St. Louis is smack inside of the "Show Me" state, and lately it seems like two of the city's sons, Nelly and Huey, have co-opted Missouri's motto.
The two (Huey more so) have been taking swipes at each other in interviews and on tracks over, according to Huey, a slight Nelly allegedly made toward him, when he asked the head St. Lunatic to do a collabo with him and was turned down.
"I don't beef with singers. I'm just gonna leave that alone," Huey told MTV News last week when asked about Nelly. "We're in two different categories. He's a singer, I'm a rapper."
The St. Louis upstart (who was formerly known as Baby Huey) has been making a lot of noise with his breakout hit, "Pop, Lock & Drop It," from his recently released album, Notebook Paper, but his words for Nelly in interviews have been ruffling some tail feathers in his hometown. (See Huey talk about naming his album right here.)
In previous interviews, Huey explained how he approached Nelly at a party to talk about the possibility of the two working together on Notebook Paper. But Nelly apparently wasn't interested, and Huey didn't take kindly to the way it was all handled. So Huey responded with "Down, Down, Baby," a dis track riffing off Nelly's hit "Country Grammar."
"It's a support war," Huey explained rather vaguely. "It's a difference [between us]. It's exactly what it is, if you listen to my album, you can see the difference from St. Louis now compared to then. That's not even St. Louis' style."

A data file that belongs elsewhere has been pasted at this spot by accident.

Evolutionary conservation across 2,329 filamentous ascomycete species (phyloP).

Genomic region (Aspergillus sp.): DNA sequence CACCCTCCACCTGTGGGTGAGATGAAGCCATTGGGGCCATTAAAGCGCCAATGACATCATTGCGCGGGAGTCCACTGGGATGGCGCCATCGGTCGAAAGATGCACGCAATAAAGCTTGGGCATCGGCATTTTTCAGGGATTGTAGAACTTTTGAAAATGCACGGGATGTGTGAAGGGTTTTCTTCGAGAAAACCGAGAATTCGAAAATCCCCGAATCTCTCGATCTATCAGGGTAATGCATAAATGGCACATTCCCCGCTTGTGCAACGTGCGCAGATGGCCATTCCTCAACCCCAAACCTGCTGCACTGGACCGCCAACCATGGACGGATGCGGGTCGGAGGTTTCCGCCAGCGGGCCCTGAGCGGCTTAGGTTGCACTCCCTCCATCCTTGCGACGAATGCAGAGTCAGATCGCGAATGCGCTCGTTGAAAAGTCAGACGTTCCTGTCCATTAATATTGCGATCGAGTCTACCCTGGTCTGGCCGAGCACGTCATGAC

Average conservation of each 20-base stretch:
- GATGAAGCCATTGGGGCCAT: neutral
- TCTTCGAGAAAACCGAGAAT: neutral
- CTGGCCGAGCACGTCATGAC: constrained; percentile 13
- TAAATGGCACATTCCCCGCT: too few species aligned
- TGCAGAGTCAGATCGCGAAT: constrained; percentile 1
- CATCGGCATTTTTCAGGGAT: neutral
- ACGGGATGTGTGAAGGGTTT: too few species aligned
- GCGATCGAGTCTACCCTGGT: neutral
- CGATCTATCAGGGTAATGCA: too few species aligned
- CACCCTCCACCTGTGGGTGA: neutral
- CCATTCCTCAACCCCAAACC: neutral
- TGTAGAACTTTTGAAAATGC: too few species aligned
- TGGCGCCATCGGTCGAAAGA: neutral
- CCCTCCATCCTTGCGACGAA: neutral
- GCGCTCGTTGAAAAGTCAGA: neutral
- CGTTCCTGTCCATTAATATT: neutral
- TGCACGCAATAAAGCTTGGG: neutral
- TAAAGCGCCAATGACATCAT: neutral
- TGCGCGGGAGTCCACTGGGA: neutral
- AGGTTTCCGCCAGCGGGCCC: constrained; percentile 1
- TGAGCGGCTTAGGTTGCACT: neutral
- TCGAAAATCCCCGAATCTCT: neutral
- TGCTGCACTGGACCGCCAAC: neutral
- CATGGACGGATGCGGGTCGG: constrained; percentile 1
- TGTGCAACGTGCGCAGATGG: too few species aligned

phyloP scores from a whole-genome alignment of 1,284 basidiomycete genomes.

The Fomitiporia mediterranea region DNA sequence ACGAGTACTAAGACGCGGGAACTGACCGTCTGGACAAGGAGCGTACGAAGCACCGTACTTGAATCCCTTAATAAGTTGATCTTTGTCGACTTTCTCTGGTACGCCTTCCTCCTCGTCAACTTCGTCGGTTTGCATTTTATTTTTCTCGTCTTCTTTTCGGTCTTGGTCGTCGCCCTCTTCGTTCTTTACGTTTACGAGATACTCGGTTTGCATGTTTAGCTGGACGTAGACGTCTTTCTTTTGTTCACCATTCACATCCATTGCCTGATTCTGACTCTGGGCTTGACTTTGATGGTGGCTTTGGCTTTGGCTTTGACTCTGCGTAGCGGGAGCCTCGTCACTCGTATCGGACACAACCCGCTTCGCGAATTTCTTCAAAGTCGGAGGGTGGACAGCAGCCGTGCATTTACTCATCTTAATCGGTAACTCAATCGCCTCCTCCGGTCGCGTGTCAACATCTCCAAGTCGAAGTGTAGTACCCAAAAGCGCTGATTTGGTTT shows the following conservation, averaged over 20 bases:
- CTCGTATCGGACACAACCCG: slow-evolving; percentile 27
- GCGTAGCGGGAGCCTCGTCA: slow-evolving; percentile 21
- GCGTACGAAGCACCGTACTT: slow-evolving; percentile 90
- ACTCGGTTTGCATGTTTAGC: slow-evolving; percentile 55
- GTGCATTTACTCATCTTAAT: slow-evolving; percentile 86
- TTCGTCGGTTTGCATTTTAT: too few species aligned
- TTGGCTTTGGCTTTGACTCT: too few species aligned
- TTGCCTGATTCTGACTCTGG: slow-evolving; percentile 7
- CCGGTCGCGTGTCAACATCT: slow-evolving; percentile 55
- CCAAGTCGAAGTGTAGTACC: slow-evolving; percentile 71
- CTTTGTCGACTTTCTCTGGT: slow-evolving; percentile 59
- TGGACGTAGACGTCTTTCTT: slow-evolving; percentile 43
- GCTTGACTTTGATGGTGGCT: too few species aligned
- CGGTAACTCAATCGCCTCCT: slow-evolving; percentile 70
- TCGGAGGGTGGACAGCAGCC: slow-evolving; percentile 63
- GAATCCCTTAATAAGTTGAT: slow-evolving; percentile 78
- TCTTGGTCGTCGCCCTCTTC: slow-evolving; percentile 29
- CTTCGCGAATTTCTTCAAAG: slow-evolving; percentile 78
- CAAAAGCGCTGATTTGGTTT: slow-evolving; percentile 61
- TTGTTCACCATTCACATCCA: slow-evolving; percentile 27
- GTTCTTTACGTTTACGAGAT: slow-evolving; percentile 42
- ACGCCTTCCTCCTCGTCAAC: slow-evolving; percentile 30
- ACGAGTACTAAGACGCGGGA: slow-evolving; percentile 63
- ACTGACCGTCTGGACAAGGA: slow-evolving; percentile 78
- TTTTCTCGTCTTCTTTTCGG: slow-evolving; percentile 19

Nelly eventually stoked the flames with his verse on the street track "Cut It Up," with Pimp C and Sean Paul of the YoungBloodz.
"It's a new St. Louis, yeah that's funny/ I'mma stick with the old, the new don't make enough money," he spit on the song.
"Cut It Up" even caused some Lou locals to make YouTube videos boycotting Nelly. One was set at a record shop and showed people calling the Lunatics' camp the old St. Louis, while pegging Huey as part of the new Lou.
Nelly hasn't gone on record about anything regarding his track or Huey, but St. Lunatic member Kyjuan laughed it off in another online video.
"[Dudes] is mad 'cause dudes don't wanna do songs with people," he said. "We was mad [when it happened to us]. We wanted Juvenile [on Nelly's first album] but we ended up with Lil Wayne. And we was cool with it.
"[If] I don't know you from a can of paint, why would I do a song with you when I got [Murphy Lee]?" he added.
Setting aside any resemblance to a can of paint, Huey seems to be moving on as his second single, the Jazze Pha-produced "When I Hustle" (featuring Lloyd), picks up steam. The MC said the track shows more of him than just a dance gimmick or novelty. "It was a perfect setup, you know," Huey said. "It's a good look. It just shows my skills as far as me being a different artist that people don't actually know of."
Huey is currently on the road and is expected to pop up on various Screamfest '07 tour dates with T.I., Ciara, T-Pain, Yung Joc and Lloyd (see [article id="1561752"]"T.I., Ciara To Headline Latest Scream Tour"[/article]).